Cote d’Ivoire, the largest cocoa growing country in the world, has lowered the guaranteed price paid to its cocoa farmers by 9% to $1.35 a kilogram, while pushing for an increase in the domestic processing capacity to 1.2 million tonnes within two years.
As cocoa futures traded approximately $2,400 per tonne in April, near a five-month low of $2,347 per tonne reached at the end of March on higher supply, concerns on the market over subdued demand in Europe remain as the continent struggles to curb rising coronavirus infections.
Reports from Abidjan, the capital of Cote d’Ivoire, suggest weekly arrivals of the commodity in its ports are at a 12-month high, while above-average rains have bolstered expectations for a strong April-September mid-crop.
In its latest World Cocoa Market Review for the month of March 2021 issued by the ICCO, it reported that Ghanaian and Ivorian cocoa is less attractive to grinders because of the Living Income Differential (LID) that adds $400 a tonne to the price to support the industry’s poorest farmers.
There are also reports that front-month (futures) cocoa contract prices in London and New York plunged by 13% and 14% respectively.
The ICCO also acknowledges that 2020-21 crop sizes of Cote d’Ivoire and Ghana are currently higher year-on-year and that European certified stocks increased by 21% while a 31% rise was recorded in certified stocks in the United States, thanks to gradings that occurred during March on the Exchange.
In March 2021, stocks with valid certificates in European warehouses averaged 95,321 tonnes - representing 63% of total certified stocks, the ICCO’s review showed. Compared to the average level of 154,005 tonnes seen during March 2020, European certified stocks declined by 1.7% to 151,406 tonnes in March 2021. For the US, certified stocks moved up from an average of 5,101 tonnes in March 2020 to 41,680 in March 2021.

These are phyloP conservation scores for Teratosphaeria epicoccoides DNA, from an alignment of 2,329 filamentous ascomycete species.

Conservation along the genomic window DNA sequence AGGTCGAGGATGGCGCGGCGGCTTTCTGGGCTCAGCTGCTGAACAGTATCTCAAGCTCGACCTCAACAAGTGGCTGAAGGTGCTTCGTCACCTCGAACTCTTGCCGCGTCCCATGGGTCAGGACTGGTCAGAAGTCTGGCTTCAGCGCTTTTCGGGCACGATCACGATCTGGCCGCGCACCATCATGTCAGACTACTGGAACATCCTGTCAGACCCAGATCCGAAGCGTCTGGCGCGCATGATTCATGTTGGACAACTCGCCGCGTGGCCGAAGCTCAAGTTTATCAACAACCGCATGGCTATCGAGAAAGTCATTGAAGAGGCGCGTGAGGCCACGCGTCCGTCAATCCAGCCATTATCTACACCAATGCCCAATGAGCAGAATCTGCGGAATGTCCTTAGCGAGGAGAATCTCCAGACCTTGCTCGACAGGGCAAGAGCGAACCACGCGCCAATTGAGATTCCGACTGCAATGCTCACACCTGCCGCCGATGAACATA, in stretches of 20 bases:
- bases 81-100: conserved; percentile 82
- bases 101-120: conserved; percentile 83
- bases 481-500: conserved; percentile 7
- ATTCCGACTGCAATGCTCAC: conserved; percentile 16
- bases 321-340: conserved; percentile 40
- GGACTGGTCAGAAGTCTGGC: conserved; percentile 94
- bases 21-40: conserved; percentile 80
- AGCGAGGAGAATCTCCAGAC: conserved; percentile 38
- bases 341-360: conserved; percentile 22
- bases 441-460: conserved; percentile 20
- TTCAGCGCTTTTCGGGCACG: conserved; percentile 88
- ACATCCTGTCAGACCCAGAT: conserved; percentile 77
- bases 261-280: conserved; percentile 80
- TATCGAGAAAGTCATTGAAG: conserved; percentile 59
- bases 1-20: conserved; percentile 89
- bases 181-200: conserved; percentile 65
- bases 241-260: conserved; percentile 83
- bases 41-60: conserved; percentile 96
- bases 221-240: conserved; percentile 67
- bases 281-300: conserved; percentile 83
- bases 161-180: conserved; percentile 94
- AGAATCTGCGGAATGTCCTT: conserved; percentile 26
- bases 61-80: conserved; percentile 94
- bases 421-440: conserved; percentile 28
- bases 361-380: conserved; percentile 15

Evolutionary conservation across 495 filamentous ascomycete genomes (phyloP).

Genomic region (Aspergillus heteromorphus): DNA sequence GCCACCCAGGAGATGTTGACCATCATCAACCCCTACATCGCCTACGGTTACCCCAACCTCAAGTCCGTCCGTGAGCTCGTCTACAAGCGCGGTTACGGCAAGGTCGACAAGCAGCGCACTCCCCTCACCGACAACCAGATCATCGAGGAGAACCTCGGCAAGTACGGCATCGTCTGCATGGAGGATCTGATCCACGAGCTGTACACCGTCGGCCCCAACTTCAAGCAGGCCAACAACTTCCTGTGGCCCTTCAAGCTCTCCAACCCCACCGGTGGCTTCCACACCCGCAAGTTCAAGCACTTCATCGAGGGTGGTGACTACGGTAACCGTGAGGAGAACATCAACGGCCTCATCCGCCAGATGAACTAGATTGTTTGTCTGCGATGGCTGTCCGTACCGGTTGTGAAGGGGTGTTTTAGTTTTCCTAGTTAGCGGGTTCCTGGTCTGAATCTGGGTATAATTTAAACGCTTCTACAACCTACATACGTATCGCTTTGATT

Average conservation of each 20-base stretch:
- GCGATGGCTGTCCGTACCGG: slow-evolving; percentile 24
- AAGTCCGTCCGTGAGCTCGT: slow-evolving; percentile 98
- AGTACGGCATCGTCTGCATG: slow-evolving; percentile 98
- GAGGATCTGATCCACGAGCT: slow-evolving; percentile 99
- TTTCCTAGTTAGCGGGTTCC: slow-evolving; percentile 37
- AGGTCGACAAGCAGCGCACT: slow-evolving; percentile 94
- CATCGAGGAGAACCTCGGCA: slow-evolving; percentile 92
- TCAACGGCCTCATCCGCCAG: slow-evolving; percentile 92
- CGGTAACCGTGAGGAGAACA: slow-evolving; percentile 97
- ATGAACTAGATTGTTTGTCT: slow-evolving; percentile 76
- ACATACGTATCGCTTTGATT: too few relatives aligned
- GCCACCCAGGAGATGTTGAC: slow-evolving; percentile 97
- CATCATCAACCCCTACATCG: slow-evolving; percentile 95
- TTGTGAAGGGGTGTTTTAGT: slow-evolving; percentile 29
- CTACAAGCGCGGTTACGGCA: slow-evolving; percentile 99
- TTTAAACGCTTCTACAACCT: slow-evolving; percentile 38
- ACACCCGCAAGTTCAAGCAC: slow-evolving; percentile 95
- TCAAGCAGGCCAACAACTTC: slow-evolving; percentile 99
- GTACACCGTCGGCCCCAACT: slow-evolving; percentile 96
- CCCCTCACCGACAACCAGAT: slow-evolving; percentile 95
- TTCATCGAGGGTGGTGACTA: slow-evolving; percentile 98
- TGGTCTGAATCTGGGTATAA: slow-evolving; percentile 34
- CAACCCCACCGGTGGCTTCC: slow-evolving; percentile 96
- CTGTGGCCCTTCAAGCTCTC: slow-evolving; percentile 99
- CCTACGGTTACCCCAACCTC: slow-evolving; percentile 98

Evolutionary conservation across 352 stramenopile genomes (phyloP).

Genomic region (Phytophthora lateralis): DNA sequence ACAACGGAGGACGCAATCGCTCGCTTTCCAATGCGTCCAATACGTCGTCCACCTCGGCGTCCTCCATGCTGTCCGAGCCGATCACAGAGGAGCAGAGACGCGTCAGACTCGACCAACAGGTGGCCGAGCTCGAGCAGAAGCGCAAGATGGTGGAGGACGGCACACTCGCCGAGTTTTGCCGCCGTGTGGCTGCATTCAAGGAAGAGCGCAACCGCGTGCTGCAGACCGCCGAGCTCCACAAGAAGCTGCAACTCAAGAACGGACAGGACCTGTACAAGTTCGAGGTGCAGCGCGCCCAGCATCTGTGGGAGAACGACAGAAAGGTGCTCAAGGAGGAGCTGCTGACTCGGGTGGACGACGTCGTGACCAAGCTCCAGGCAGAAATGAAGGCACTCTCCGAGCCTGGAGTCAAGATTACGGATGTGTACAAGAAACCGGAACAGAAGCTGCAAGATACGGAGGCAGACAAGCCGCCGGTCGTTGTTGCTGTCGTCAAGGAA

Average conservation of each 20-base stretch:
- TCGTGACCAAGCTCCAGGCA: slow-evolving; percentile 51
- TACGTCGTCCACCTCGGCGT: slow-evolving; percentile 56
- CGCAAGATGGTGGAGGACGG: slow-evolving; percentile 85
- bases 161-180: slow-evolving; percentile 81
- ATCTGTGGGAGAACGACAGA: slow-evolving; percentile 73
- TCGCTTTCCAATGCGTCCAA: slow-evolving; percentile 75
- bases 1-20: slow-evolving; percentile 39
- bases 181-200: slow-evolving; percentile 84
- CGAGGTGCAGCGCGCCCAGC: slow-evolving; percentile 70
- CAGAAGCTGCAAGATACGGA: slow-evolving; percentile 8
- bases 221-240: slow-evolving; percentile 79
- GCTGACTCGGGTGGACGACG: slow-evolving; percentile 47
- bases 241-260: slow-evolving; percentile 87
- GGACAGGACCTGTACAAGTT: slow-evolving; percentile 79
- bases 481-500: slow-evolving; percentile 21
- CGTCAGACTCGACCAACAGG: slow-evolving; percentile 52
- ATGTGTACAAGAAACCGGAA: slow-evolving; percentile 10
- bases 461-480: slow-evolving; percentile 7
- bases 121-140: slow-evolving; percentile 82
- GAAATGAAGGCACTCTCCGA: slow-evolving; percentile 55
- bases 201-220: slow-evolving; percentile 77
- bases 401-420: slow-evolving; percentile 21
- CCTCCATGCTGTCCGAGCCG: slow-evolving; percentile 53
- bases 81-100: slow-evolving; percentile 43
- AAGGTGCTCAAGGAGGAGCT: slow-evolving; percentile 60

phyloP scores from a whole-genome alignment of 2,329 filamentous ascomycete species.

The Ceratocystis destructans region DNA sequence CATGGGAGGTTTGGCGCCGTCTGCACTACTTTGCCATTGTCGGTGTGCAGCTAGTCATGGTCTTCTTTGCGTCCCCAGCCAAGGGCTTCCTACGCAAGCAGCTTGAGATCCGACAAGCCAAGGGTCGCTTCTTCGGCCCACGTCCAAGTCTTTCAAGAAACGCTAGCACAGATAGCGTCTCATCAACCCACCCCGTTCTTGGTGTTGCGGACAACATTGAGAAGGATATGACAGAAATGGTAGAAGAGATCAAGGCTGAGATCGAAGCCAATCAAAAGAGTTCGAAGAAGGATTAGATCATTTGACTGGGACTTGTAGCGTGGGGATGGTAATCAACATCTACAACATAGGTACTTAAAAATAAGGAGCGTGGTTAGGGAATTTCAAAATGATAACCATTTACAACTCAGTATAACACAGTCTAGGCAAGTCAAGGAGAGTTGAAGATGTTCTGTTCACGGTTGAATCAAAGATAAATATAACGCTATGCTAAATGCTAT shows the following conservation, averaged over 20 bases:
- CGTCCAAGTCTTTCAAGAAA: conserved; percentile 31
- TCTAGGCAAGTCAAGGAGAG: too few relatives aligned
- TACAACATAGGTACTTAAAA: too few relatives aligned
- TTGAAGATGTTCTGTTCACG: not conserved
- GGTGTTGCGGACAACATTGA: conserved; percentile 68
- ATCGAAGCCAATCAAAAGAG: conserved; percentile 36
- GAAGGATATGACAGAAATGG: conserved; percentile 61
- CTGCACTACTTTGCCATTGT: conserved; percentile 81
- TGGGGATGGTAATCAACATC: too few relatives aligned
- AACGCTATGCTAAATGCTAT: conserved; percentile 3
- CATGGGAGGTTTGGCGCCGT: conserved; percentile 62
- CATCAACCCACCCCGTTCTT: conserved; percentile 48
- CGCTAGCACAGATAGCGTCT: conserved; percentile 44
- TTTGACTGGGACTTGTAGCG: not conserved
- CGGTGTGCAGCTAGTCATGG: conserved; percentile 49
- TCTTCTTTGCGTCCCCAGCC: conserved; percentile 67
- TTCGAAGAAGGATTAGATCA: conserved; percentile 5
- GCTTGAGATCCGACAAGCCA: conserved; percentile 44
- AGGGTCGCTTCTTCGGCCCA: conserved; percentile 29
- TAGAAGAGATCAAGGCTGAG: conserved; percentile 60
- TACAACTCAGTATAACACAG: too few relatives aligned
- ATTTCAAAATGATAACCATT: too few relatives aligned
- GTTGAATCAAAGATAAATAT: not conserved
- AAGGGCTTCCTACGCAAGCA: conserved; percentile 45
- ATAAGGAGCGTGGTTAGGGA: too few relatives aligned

“It is worth noting that, 52,860 tonnes of cocoa beans were tendered against the March 2021 contract in Europe. This volume is by far higher compared with the 6,130 tonnes physically delivered against the March 2020 contract a year ago. This is an indication that grinders prefer to source their cocoa from non-LID origins,” The ICCO stated.
Origin differentials showed signs of halting from pronounced drops on both sides of the Atlantic. Focusing on the European market, the differential over Ghanaian cocoa stood at US$488 per tonne in March 2021, down by 27% compared to US$672 per tonne recorded in October 2020. Similarly, the origin differential declined by 44% from US$527 to US$295 per tonne for Ivorian cocoa beans.
A 59% plunge from US$390 to US$161 per tonne was recorded for the Nigerian cocoa country differential, while Ecuador’s differential fell slightly from US$472 to US$415 per tonne.
Additional source: https://tradingeconomics.com/commodity/cocoa